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859RE: [revelation-list] Rev 2:9; 3:9

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  • David L Barr
    Oct 13, 2006
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      Colleagues:

      I would like to recommend two articles that I think complicate this
      discussion; they both appear in *The Reality of Apocalypse: Rhetoric and
      Politics in the Book of Revelation* (David L. Barr, ed.; Society of Biblical
      Literature, 2006). In the first Steve Friesen ("Sarcasm in Revelation 2-3:
      Churches, Christians, True Jews, and Satanic Synagogues") explores how the
      rhetoric of slander functions to define the communities that John included
      and excluded. After reviewing scholarly appraisals of John's rhetoric as
      "vilification" or "polemic" and considering especially who and what John
      means by the expression "synagogue of Satan," he suggests ways to cast the
      discussion in new terms. First, we need to recognize the ironic strategies
      employed by the author of Revelation. The sarcasm directed against
      opponents must be read as sarcasm; it is not a claim to be the true Israel.
      Second, we need to reject the term "Christian" as an appropriate description
      of John, his text, or his congregations. The term is an anachronistic
      retrojection which diverts the discussion. John's imagery and language
      depict the churches as an eschatological movement that cannot be described
      with the terms "Jew," "Israel," or "Christian." John was guilty of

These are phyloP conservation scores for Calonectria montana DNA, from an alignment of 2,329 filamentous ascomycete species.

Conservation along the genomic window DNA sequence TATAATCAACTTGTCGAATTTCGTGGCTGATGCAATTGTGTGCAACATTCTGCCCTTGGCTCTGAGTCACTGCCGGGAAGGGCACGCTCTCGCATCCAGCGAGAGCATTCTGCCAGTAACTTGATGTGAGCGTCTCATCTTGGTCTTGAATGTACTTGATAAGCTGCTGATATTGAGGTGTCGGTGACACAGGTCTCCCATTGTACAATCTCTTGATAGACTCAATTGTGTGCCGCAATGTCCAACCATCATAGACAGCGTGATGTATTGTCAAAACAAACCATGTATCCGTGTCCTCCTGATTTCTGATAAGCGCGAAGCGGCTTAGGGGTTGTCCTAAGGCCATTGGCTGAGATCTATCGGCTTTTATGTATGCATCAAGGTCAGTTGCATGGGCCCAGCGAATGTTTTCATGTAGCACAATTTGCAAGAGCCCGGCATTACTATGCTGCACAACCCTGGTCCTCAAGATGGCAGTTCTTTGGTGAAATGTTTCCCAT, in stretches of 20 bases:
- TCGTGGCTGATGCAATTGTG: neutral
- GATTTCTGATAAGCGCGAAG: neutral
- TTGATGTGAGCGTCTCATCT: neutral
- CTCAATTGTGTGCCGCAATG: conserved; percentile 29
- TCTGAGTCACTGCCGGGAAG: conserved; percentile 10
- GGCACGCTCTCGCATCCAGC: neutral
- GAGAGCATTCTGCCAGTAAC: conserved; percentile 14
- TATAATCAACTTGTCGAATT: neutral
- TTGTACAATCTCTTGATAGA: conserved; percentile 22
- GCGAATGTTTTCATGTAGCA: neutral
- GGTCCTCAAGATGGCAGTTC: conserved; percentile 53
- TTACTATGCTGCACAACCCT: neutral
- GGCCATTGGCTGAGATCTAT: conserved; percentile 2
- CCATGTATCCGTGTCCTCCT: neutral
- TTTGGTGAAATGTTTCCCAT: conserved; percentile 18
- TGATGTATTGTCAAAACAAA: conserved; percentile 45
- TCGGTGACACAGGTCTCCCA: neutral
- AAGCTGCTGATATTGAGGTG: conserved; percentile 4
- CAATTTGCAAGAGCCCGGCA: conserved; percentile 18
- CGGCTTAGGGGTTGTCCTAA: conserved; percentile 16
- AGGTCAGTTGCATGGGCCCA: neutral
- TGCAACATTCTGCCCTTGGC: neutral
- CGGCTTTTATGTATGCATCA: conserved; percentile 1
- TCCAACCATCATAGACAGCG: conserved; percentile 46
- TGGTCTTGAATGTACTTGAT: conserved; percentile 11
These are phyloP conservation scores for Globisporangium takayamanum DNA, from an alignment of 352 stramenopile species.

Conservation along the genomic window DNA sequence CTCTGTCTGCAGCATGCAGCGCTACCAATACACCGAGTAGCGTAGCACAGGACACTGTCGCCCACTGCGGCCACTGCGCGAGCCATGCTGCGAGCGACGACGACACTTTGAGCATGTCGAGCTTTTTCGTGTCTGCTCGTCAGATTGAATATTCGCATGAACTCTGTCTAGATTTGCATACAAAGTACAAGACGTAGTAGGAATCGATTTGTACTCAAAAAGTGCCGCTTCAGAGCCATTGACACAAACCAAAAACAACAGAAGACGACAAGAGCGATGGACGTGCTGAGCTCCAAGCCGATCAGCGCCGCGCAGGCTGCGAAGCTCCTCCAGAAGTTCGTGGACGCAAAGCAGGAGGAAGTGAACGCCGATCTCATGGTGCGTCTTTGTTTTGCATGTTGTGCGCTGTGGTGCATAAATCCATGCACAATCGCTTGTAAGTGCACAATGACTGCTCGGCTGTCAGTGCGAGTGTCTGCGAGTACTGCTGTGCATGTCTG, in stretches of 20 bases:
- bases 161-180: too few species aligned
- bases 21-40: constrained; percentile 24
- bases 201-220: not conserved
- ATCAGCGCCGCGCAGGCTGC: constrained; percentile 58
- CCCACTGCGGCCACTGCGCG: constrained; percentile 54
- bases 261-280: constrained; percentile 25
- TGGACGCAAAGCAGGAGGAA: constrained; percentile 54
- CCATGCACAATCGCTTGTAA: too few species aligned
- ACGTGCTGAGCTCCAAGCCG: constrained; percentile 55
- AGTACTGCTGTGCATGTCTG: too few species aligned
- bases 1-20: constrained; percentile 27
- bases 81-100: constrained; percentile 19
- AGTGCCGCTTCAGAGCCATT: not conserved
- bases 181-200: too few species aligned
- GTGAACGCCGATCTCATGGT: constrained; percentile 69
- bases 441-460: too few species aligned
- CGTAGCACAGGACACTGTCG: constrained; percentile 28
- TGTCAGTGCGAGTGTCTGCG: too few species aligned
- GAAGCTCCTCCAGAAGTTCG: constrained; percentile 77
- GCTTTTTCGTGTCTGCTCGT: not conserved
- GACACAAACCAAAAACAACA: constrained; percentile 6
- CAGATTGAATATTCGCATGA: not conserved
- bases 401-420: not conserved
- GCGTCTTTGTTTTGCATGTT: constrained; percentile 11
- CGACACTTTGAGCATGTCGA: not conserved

sarcastic name-calling, but not of supercessionist ideology.

      In the second Paul Duff ("The 'Synagogue of Satan': Crisis Mongering and the
      Apocalypse of John") focuses particularly on the "synagogue of Satan"
      accusation that occurs in two of the so-called letters, those addressed to
      the churches in Smyrna and Philadelphia. Traditionally this accusation has
      been understood to refer to the Jewish communities in these cities and the
      hostility has been linked to the supposed cooperation of the Jews in the
      persecution of Christians. After reviewing recent studies that question
      this identification, Duff argues that the traditional view is (partly)
      right: John does intend the Jewish synagogue. He also argues that the
      Apocalypse itself contains little evidence (indeed, none outside what some
      infer from these expressions) of any Jewish hostility towards John's
      community. Based upon this and the fact that John's overall attitude toward
      Judaism is positive throughout the Apocalypse, he argues that John demonized
      the local Jewish communities in order to drive a wedge between his most
      conservative churches and the synagogues in their respective cities. Faced
      with the ascendancy of the liberal "Jezebel" faction in some of these
      churches, John was trying to discourage his most loyal (and most
      conservative) allies from deserting their churches for the synagogue, a
      place where it might be easier for his followers to maintain the high walls
      between themselves and the larger society.

      The biggest problem I have with Mayo's book is that he assumes what he must
      prove: Jewish hostility toward John's communities. A far more likely
      hypothesis, for my money, is that John demonizes these synagogues precisely
      because they accommodate to Greco-Roman culture. Such accommodation is the
      cardinal sin of John's opponents.

      David L. Barr
      Professor of Religion
      Wright State University
      Dayton Ohio, USA
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